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Implications of Particulate Matter Research Program Upon Exposure Assessment and Apportionment and Attribution of Environmental Effects

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Abstract:Recent personal exposure panel studies and monitoring programs addressing fine particulate matter (PM) and associated co-pollutants have elucidated the physical and statistical relationships between personal exposures, residential indoor concentrations (and sources), concentrations immediately outside residences, and the ambient concentrations across the community. The data describe changes in potential exposures as a function of time (day, season), the subpopulation involved and their activities, the nature of the housing stock, and a variety of ambient variables. Secondly, a substantial number of clinical and epidemiological research efforts have established sufficient coherence between the toxicological and the epidemiological data as to provide a level of "biologic plausibility" to the observational studies: nonetheless, a number of hypotheses still remain as to which of the various PM characteristics are potentially significant contributors to the observed health effects. In addition, a great deal of measurement data on the concentrations, variability, and frequency of occurrence for a number of components, including potential agents of observable health effects, are now becoming available from large field campaigns and from operation of measurement networks. These data on concentrations, exposures, and health end points are reviewed and analyzed with regard to: the statistical relationships between the components or factors and the observed health end points; the physical and biological plausibility of those relationships; the apportionment of observable health effects to the various PM components, factors, and sources; the implications of the data for identifying the components and factors that could be associated with the observed epidemiological effects; and the implications for exposure measurements of particulate matter components, the associated co-pollutants, and hazardous air pollutants.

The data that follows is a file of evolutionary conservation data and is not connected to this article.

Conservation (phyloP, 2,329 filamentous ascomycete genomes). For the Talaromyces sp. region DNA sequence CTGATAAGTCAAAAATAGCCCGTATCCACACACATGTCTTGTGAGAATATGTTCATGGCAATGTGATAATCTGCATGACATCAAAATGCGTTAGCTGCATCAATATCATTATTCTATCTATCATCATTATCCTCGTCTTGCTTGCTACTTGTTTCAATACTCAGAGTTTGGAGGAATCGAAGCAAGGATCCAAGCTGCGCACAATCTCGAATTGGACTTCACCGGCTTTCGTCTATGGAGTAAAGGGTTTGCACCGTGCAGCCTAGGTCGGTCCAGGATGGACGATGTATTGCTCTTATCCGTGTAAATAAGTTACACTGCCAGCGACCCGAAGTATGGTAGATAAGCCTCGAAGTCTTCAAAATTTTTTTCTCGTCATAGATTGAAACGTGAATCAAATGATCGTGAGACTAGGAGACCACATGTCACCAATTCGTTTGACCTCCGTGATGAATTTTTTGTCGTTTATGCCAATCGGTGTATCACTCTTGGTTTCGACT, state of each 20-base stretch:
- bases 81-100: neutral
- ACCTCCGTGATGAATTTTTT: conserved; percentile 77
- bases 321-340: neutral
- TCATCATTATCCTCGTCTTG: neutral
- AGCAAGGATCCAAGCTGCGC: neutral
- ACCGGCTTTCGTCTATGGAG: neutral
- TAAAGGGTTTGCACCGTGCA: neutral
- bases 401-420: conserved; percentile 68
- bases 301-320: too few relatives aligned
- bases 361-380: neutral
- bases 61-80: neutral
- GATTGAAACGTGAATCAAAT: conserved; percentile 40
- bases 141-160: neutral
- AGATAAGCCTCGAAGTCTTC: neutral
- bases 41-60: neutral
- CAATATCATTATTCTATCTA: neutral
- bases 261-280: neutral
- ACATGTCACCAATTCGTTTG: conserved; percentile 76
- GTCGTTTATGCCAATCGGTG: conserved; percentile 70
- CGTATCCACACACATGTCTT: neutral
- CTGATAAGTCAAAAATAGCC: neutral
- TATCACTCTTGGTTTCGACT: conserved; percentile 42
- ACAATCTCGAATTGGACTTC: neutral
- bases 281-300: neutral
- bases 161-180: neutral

This is an abstract of a proposed presentation and does not necessarily reflect the United States Environmental Protection Agency (EPA) policy. The actual presentation has not been peer reviewed by EPA. Mention of trade names or commercial products does not constitute endorsement or recommendation for use.
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Citation:Cupitt, L. T. Implications of Particulate Matter Research Program Upon Exposure Assessment and Apportionment and Attribution of Environmental Effects. Presented at ISEA 2003 13th Annual Conference of the International Society of Exposure Analysis, Stresa, Italy, September 21-25, 2003.
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Contact: Mary P. O'Bryant - (919)-541-4871 or obriant.mary@epa.gov
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Division: Office of the Director
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Branch: Immediate Office
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Product Type: Abstrct/Oral
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Presented: 09/21/2003
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